My great-grandfather was a farmer in South Dakota. I had no idea anything grew in South Dakota. Maybe that’s why he always put in his spring crops on Good Friday. It didn’t matter whether Good Friday was in late March, like it is this year, or late April. He planted on Good Friday. He wasn’t a religious man, so I don’t think he was hoping for an extra measure of planting grace by selecting such an important day on the Christian calendar. Maybe the Farmer’s Almanac predictions coincided with Good Friday.
I’m sure Jesus was trusting that the seeds he planted in the hearts and minds of his followers would take hold. Everything was out of his hands by this point of his life.
Jesus started out the week being hailed as a celebrity when he rode into Jerusalem for the week of Passover, but soon learned there was a price on his head. The week would end in betrayal, false accusations, a mock trial, torture, denial, abandonment, execution, and death.
It’s been a week of grief in slow motion. Even if the others didn’t know the outcome, Jesus did. Death, even for Jesus, is a certainty. Death is a certainty for all of us. It’s the way of all life. We just don’t know how or when.
Good Friday is especially poignant for me this year. My family has been grieving in slow motion ever since my sister found my brother dead by his own hand. None of us had any idea how much suffering he was experiencing and he was not thinking of how much suffering we would experience with his death. Although I have been around a lot of death, even close friends and some family, my brother’s death has pierced my heart in ways I did not imagine.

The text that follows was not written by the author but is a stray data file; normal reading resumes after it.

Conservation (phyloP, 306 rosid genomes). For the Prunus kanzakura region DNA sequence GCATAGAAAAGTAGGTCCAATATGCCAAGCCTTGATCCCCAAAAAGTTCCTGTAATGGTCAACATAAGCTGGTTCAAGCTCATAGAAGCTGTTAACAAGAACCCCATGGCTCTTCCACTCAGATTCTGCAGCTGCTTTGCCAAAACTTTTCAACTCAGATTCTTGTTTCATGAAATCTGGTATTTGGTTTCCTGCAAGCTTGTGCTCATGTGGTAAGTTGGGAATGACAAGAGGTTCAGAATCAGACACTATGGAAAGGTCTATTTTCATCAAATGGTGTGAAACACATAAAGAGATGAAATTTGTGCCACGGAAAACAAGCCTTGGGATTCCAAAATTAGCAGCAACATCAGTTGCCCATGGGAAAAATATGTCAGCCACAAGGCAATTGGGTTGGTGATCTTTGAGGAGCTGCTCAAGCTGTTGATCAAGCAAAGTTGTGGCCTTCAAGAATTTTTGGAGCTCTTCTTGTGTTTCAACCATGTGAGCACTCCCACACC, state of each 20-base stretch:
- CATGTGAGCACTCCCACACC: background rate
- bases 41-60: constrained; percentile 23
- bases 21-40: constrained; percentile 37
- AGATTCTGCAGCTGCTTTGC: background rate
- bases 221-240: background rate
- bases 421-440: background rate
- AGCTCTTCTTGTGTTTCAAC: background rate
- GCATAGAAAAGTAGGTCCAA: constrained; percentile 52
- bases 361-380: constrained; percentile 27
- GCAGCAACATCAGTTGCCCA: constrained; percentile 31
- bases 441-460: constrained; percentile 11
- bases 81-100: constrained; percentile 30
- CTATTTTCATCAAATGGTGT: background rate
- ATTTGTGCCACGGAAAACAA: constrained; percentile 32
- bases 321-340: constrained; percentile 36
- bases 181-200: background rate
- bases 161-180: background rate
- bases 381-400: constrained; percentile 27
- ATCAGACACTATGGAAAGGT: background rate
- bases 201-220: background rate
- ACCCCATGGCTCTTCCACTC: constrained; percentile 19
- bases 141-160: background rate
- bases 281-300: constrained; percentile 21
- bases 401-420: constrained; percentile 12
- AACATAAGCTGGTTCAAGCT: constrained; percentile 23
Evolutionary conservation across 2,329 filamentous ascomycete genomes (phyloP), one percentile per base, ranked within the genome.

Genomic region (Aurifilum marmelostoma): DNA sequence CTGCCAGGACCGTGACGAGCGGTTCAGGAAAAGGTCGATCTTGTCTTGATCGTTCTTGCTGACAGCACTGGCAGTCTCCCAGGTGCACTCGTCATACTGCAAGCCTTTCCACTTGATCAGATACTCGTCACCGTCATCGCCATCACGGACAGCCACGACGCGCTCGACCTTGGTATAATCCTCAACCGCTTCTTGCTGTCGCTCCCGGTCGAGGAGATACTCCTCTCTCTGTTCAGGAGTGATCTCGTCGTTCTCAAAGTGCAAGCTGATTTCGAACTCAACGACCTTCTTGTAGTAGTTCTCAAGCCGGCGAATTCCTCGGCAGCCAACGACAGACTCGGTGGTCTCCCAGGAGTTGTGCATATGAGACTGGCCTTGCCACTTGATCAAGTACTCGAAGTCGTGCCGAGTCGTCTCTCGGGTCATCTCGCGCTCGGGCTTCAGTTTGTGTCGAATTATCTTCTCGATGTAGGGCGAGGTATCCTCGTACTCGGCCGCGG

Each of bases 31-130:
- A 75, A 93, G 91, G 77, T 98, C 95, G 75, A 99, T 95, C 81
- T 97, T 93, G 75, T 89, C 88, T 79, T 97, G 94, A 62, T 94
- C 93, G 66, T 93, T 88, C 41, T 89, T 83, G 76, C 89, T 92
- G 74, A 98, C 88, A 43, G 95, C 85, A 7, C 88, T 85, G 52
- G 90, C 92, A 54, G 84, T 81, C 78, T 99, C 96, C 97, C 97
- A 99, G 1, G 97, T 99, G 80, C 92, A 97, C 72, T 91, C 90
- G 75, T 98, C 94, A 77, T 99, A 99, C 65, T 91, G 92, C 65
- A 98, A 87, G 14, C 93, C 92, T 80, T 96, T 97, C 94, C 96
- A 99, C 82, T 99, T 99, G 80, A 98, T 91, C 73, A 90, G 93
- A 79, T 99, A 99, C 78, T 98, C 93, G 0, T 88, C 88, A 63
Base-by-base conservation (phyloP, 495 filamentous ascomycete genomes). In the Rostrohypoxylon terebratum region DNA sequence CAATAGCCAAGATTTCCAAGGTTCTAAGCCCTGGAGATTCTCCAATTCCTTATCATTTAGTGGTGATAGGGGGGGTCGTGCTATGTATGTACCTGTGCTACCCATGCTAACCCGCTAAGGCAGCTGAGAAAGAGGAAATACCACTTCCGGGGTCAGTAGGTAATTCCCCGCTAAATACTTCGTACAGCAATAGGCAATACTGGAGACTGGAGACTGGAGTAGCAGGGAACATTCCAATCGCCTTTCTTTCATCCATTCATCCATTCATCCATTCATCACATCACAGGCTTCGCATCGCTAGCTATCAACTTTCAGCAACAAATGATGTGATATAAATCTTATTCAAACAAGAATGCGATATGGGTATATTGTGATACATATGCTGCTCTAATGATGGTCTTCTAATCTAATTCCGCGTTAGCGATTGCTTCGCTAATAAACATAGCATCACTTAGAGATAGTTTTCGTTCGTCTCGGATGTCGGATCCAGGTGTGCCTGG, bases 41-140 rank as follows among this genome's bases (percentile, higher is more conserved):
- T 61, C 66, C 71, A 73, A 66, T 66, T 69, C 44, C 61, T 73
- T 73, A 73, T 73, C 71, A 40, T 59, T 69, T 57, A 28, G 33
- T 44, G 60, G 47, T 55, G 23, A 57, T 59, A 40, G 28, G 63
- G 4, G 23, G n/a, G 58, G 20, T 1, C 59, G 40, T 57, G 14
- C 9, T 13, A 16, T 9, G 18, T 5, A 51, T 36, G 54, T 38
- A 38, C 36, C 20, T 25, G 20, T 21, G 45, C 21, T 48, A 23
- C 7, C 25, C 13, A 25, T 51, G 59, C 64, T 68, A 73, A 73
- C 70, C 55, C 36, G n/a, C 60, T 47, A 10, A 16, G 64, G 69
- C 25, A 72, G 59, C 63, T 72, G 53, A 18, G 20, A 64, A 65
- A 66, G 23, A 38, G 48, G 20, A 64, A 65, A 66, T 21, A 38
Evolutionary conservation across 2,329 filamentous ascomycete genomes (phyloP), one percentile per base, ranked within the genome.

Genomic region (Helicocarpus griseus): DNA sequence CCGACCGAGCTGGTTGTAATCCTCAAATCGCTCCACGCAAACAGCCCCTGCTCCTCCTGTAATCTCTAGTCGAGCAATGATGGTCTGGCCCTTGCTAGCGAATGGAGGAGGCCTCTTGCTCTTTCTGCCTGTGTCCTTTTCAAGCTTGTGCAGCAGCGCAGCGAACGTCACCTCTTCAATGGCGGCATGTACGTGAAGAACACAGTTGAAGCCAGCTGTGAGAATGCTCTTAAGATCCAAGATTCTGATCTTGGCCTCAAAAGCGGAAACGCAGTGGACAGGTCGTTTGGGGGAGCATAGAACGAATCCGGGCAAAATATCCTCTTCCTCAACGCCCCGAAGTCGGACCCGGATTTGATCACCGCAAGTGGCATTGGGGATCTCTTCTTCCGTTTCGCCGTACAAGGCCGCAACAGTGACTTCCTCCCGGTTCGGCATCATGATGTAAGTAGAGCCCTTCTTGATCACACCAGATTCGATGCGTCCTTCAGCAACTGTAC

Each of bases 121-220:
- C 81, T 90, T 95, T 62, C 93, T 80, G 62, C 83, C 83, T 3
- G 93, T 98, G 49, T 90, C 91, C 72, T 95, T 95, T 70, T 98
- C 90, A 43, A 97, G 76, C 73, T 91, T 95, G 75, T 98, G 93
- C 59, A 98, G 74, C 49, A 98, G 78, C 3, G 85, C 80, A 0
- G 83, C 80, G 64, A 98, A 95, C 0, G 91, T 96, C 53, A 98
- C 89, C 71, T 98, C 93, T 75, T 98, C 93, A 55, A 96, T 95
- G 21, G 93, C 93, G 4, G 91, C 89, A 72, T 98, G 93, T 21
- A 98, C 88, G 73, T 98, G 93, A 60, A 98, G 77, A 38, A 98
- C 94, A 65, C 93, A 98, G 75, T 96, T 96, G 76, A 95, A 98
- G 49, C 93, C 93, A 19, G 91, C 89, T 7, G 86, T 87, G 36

Good Friday, in all of its solemnity, reminds us that life, even in death, is sacred and has its purpose. We may want to shortcut the bleakness of Good Friday and get to the celebration of Easter, but Easter is nothing without Good Friday. Death is essential to the Easter message.
So today I sit with my grief. I miss my brother. Probably not much different than Mary’s overwhelming sadness watching her son die and Jesus’ shocked friends wondering what’s in store for them now that he’s gone. So we gather at the foot of that cross. Silent and sad.